The Neil Gorsuch appointment shows how a job used to work:
Fill a vacancy on the U.S. Supreme Court.
List the best candidates for the job.
Nominate Mr. Gorsuch.
Hold hearings in the U.S. Senate.
Confirm the appointment.
Mr. Gorsuch is sworn in.
Back in about 1980, I honchoed the design of an industrial machine that accepted a flow of books or magazines and stacked them in an even pile so the “extra” paper around the edges could be trimmed off. It worked a treat; we installed them around the U.S. and Europe in printing plants to produce everything from Playboy to Reader’s Digest with a stop at TV Guide.
In order to get those magazines into your hands, I looked at the existing stackers on the market and found that they couldn’t keep up with the throughput particularly of the thin, fast moving magazines like the two-up Digest or TVGuide. That defined the problem. A number of people on my team and over in the sales offices researched what the market needed and how many we might sell because there was no way we’d spend a gazillion dollars of design time and tool up for a machine that sold three copies. The requirements came out of that research. We dreamed up and discarded a lot of solutions and homed in on the best. One of my designers at the time was arguably the best, most creative machine guy I’ve met anywhere; he did the layout. The guys in the model shop downstairs built a prototype and we tested it right there in our own plant. I installed the first one in, I think, Offenburg Germany.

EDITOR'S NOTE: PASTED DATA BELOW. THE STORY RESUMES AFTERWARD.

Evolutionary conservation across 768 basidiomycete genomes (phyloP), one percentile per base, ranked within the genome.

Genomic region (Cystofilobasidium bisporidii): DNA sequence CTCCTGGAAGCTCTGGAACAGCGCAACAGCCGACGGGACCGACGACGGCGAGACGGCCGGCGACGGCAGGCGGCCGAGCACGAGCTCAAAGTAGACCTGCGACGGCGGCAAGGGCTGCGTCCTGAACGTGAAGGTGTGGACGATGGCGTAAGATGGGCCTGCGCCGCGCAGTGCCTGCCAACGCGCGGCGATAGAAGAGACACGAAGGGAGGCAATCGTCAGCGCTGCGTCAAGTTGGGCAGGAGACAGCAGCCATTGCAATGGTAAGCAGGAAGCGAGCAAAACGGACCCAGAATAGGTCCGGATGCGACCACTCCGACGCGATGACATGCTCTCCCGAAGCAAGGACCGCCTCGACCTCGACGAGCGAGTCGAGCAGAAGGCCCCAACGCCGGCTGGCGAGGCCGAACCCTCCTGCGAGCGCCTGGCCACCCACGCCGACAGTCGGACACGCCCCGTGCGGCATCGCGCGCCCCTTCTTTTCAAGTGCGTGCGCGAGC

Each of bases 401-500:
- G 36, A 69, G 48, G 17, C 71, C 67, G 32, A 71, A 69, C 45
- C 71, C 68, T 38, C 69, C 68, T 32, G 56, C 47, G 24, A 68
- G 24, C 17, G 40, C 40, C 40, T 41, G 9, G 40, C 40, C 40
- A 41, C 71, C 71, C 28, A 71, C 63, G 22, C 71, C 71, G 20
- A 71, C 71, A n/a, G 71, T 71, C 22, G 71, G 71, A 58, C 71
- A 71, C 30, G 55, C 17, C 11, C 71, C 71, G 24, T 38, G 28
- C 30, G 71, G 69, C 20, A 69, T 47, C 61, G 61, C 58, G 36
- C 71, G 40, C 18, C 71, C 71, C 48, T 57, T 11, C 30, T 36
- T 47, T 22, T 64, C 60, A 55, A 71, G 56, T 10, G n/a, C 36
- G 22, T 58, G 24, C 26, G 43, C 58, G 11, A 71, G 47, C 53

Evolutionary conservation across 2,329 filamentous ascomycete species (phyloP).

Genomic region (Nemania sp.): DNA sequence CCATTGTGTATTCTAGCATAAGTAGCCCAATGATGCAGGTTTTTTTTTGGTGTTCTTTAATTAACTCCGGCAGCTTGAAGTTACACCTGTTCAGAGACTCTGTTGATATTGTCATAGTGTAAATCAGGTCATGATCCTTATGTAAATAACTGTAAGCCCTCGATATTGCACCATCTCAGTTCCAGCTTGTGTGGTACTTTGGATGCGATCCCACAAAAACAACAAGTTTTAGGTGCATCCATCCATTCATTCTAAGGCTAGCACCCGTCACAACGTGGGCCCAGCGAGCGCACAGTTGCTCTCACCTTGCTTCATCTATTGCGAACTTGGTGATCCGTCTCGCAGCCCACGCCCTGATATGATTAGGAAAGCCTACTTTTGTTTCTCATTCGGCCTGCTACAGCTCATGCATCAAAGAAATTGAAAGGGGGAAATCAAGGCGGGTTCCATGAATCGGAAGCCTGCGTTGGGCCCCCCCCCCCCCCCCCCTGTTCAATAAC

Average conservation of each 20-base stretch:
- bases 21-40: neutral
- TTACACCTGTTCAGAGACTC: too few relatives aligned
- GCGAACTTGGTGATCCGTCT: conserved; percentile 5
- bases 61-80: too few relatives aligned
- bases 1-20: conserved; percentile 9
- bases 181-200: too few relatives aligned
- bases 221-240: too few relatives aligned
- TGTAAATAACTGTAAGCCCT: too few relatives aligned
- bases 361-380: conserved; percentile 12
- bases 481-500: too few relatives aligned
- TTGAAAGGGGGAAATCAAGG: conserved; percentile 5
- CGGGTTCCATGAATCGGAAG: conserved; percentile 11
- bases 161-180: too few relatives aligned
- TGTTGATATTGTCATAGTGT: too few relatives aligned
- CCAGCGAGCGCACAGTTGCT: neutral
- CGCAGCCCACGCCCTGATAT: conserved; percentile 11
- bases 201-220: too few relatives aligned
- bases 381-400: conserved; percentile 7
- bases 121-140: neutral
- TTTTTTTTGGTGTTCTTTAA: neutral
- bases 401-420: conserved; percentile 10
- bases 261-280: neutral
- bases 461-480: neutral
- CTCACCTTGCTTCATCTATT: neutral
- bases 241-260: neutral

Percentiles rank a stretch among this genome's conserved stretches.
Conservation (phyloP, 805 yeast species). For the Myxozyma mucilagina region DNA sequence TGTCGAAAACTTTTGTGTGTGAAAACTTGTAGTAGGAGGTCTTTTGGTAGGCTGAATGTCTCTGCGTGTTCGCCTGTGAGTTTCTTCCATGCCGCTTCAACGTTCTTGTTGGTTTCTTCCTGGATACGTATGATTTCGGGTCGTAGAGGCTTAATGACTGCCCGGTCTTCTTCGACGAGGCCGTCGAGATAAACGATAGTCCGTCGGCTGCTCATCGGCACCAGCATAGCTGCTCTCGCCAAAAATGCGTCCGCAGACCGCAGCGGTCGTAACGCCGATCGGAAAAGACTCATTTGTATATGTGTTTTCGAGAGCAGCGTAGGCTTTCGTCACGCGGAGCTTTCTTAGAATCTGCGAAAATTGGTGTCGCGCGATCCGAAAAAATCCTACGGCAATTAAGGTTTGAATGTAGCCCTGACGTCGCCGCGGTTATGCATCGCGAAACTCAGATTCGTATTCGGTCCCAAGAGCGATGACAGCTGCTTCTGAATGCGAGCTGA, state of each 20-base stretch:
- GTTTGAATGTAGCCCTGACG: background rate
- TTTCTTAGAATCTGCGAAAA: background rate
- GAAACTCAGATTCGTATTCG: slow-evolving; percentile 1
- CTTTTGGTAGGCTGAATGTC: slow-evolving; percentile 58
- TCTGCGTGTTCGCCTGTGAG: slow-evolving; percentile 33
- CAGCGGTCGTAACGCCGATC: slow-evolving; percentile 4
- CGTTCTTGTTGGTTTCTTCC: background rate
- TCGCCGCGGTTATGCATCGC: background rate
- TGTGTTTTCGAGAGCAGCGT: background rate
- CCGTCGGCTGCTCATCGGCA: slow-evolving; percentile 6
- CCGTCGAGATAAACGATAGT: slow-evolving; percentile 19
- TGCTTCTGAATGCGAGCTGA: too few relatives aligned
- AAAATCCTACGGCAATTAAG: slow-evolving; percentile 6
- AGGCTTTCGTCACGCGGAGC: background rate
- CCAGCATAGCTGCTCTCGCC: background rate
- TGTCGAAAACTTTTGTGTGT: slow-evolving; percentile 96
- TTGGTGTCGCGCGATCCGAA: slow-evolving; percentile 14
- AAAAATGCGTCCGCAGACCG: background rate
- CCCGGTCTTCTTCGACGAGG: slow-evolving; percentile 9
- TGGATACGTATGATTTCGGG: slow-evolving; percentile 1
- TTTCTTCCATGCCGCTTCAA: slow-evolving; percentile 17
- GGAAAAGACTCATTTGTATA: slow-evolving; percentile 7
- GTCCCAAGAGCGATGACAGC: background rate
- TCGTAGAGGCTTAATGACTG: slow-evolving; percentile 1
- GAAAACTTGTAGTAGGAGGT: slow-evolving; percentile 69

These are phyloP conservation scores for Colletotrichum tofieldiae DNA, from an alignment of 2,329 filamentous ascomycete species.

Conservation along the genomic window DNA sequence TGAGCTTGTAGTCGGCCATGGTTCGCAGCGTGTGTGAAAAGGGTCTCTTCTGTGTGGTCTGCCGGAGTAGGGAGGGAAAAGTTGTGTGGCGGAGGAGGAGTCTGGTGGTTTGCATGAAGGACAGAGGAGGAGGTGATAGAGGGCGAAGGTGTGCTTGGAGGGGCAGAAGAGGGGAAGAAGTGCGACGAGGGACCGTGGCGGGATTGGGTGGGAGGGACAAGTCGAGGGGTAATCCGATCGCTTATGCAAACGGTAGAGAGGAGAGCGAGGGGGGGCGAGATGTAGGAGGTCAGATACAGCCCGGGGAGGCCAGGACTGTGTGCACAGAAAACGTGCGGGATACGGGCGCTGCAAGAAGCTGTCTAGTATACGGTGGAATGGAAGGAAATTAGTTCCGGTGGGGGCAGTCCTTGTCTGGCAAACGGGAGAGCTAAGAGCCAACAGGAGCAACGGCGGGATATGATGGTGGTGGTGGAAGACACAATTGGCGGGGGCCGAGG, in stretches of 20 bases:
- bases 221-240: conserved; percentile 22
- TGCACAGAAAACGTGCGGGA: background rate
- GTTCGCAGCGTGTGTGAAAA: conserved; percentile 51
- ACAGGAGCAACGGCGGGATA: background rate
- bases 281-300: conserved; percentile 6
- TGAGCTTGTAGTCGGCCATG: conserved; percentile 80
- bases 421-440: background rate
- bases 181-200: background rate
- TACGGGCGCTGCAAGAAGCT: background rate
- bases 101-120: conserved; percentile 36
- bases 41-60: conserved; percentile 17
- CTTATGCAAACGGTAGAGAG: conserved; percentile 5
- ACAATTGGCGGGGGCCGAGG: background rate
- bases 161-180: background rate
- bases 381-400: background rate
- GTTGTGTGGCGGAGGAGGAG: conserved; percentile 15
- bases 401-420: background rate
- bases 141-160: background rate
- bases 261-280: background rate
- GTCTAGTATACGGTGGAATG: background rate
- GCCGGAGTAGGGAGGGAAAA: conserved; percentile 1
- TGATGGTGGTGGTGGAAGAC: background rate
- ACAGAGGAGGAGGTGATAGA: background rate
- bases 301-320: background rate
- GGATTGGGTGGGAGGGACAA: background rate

That’s the way it’s supposed to work.
The Pilemaker went from defining the problem to making good on the solution — you reading a magazine. Or at least gazing at the foldout.
That’s the way writing op-ed and governing are supposed to work, too.
We want the legislature to complete the tasks we set for them. That’s our goal; it should be every Congress Critters’ goal as well. The make good is when we see a bridge built across the Rock River or a health care system that works.
I have no way other than persuasion to strong arm you into completing my goal but we can force Congress to do so.
We can elect new ones.
Give them a check list.
Remind them that they lose their jobs when they don’t make good.
And then follow through.
Thank you, John McCain. You got us part way there.
Sunday will be the 50th anniversary of the Detroit race riots.
“Gun battles raged in Detroit’s streets. Snipers clashed with National Guardsmen and police. Many residents huddled for safety in their homes, while others — both black and white — looted businesses. Many of the businesses were then set ablaze.
“The riots engulfed the city beginning July 23, 1967, and continued for five days — one of many to hit the U.S. that summer. The violence prompted President Lyndon Johnson to send in federal troops to quell the upheaval.
“Forty-three people — 33 blacks and 10 whites — were killed. More than 7,000 people were arrested. Over 1,400 buildings were burned. Fifty years later, Detroit is still recovering.”
We’ll see a lot of news coverage this week and next, alongside laudatory prose of how much the country is doing to remember the events and will use them to assure we never repeat those times.
The Algiers Motel incident, for example, happened one fire-lit night of the racially charged 12th Street Riot. The building itself is gone and grass grows on its lot. There has never been a monument there to the lives lost but there will be soon.
About a century earlier and some 500 miles to the southeast, we made a different kind of history.